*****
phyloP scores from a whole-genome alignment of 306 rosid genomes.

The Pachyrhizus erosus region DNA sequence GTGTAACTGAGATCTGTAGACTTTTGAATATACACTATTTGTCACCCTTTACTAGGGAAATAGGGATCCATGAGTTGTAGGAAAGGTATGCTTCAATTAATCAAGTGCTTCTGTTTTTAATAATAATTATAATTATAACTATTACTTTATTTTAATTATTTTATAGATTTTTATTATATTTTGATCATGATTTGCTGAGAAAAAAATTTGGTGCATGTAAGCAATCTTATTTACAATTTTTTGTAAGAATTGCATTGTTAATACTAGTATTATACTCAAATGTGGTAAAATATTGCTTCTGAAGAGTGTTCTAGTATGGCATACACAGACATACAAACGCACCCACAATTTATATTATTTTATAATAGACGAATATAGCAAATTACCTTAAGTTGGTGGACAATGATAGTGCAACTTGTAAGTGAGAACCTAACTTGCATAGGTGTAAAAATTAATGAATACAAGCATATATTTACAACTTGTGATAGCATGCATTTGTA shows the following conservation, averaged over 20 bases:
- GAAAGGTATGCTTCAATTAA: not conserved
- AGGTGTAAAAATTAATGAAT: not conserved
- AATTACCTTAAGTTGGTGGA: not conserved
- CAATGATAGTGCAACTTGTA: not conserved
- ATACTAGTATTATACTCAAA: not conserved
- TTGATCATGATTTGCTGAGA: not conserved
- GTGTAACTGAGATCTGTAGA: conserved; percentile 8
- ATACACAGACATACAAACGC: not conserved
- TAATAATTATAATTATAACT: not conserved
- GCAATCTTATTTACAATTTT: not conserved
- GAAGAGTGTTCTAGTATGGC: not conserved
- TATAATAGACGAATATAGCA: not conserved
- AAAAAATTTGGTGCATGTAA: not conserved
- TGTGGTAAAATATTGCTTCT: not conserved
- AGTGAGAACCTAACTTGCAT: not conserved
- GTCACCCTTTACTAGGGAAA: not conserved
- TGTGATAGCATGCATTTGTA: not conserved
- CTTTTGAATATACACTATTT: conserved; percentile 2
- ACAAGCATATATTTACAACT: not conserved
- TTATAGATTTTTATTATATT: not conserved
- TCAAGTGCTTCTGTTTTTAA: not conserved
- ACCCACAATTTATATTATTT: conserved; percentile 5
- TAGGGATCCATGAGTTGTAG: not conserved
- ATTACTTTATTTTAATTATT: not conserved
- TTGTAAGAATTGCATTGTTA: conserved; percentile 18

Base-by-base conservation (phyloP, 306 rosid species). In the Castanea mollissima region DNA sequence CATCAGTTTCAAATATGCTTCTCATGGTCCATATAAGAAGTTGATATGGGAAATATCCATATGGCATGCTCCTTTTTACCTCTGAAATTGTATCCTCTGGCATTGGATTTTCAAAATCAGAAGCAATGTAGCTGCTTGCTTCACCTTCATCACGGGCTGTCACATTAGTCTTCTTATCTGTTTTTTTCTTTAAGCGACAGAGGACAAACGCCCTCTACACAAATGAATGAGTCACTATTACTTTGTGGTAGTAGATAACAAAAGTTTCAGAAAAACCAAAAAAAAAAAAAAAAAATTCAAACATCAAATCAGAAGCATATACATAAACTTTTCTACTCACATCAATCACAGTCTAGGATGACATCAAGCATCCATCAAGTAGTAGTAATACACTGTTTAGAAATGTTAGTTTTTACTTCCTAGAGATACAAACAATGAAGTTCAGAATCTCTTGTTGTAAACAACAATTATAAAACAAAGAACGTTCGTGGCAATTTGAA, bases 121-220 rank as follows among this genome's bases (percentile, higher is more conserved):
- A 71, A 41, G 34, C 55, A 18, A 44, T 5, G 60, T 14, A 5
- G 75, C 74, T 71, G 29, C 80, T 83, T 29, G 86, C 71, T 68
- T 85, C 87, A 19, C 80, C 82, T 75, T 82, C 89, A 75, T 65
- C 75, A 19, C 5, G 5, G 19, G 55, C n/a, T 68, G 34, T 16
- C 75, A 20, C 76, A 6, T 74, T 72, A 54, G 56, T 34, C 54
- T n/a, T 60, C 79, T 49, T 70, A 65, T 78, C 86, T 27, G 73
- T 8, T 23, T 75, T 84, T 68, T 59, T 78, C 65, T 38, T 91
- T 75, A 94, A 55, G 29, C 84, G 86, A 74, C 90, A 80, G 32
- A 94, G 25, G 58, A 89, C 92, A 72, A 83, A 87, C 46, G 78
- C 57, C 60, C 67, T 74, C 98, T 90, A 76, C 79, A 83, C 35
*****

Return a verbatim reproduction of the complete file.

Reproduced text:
phyloP scores from a whole-genome alignment of 306 rosid genomes.

The Pachyrhizus erosus region DNA sequence GTGTAACTGAGATCTGTAGACTTTTGAATATACACTATTTGTCACCCTTTACTAGGGAAATAGGGATCCATGAGTTGTAGGAAAGGTATGCTTCAATTAATCAAGTGCTTCTGTTTTTAATAATAATTATAATTATAACTATTACTTTATTTTAATTATTTTATAGATTTTTATTATATTTTGATCATGATTTGCTGAGAAAAAAATTTGGTGCATGTAAGCAATCTTATTTACAATTTTTTGTAAGAATTGCATTGTTAATACTAGTATTATACTCAAATGTGGTAAAATATTGCTTCTGAAGAGTGTTCTAGTATGGCATACACAGACATACAAACGCACCCACAATTTATATTATTTTATAATAGACGAATATAGCAAATTACCTTAAGTTGGTGGACAATGATAGTGCAACTTGTAAGTGAGAACCTAACTTGCATAGGTGTAAAAATTAATGAATACAAGCATATATTTACAACTTGTGATAGCATGCATTTGTA shows the following conservation, averaged over 20 bases:
- GAAAGGTATGCTTCAATTAA: not conserved
- AGGTGTAAAAATTAATGAAT: not conserved
- AATTACCTTAAGTTGGTGGA: not conserved
- CAATGATAGTGCAACTTGTA: not conserved
- ATACTAGTATTATACTCAAA: not conserved
- TTGATCATGATTTGCTGAGA: not conserved
- GTGTAACTGAGATCTGTAGA: conserved; percentile 8
- ATACACAGACATACAAACGC: not conserved
- TAATAATTATAATTATAACT: not conserved
- GCAATCTTATTTACAATTTT: not conserved
- GAAGAGTGTTCTAGTATGGC: not conserved
- TATAATAGACGAATATAGCA: not conserved
- AAAAAATTTGGTGCATGTAA: not conserved
- TGTGGTAAAATATTGCTTCT: not conserved
- AGTGAGAACCTAACTTGCAT: not conserved
- GTCACCCTTTACTAGGGAAA: not conserved
- TGTGATAGCATGCATTTGTA: not conserved
- CTTTTGAATATACACTATTT: conserved; percentile 2
- ACAAGCATATATTTACAACT: not conserved
- TTATAGATTTTTATTATATT: not conserved
- TCAAGTGCTTCTGTTTTTAA: not conserved
- ACCCACAATTTATATTATTT: conserved; percentile 5
- TAGGGATCCATGAGTTGTAG: not conserved
- ATTACTTTATTTTAATTATT: not conserved
- TTGTAAGAATTGCATTGTTA: conserved; percentile 18

Base-by-base conservation (phyloP, 306 rosid species). In the Castanea mollissima region DNA sequence CATCAGTTTCAAATATGCTTCTCATGGTCCATATAAGAAGTTGATATGGGAAATATCCATATGGCATGCTCCTTTTTACCTCTGAAATTGTATCCTCTGGCATTGGATTTTCAAAATCAGAAGCAATGTAGCTGCTTGCTTCACCTTCATCACGGGCTGTCACATTAGTCTTCTTATCTGTTTTTTTCTTTAAGCGACAGAGGACAAACGCCCTCTACACAAATGAATGAGTCACTATTACTTTGTGGTAGTAGATAACAAAAGTTTCAGAAAAACCAAAAAAAAAAAAAAAAAATTCAAACATCAAATCAGAAGCATATACATAAACTTTTCTACTCACATCAATCACAGTCTAGGATGACATCAAGCATCCATCAAGTAGTAGTAATACACTGTTTAGAAATGTTAGTTTTTACTTCCTAGAGATACAAACAATGAAGTTCAGAATCTCTTGTTGTAAACAACAATTATAAAACAAAGAACGTTCGTGGCAATTTGAA, bases 121-220 rank as follows among this genome's bases (percentile, higher is more conserved):
- A 71, A 41, G 34, C 55, A 18, A 44, T 5, G 60, T 14, A 5
- G 75, C 74, T 71, G 29, C 80, T 83, T 29, G 86, C 71, T 68
- T 85, C 87, A 19, C 80, C 82, T 75, T 82, C 89, A 75, T 65
- C 75, A 19, C 5, G 5, G 19, G 55, C n/a, T 68, G 34, T 16
- C 75, A 20, C 76, A 6, T 74, T 72, A 54, G 56, T 34, C 54
- T n/a, T 60, C 79, T 49, T 70, A 65, T 78, C 86, T 27, G 73
- T 8, T 23, T 75, T 84, T 68, T 59, T 78, C 65, T 38, T 91
- T 75, A 94, A 55, G 29, C 84, G 86, A 74, C 90, A 80, G 32
- A 94, G 25, G 58, A 89, C 92, A 72, A 83, A 87, C 46, G 78
- C 57, C 60, C 67, T 74, C 98, T 90, A 76, C 79, A 83, C 35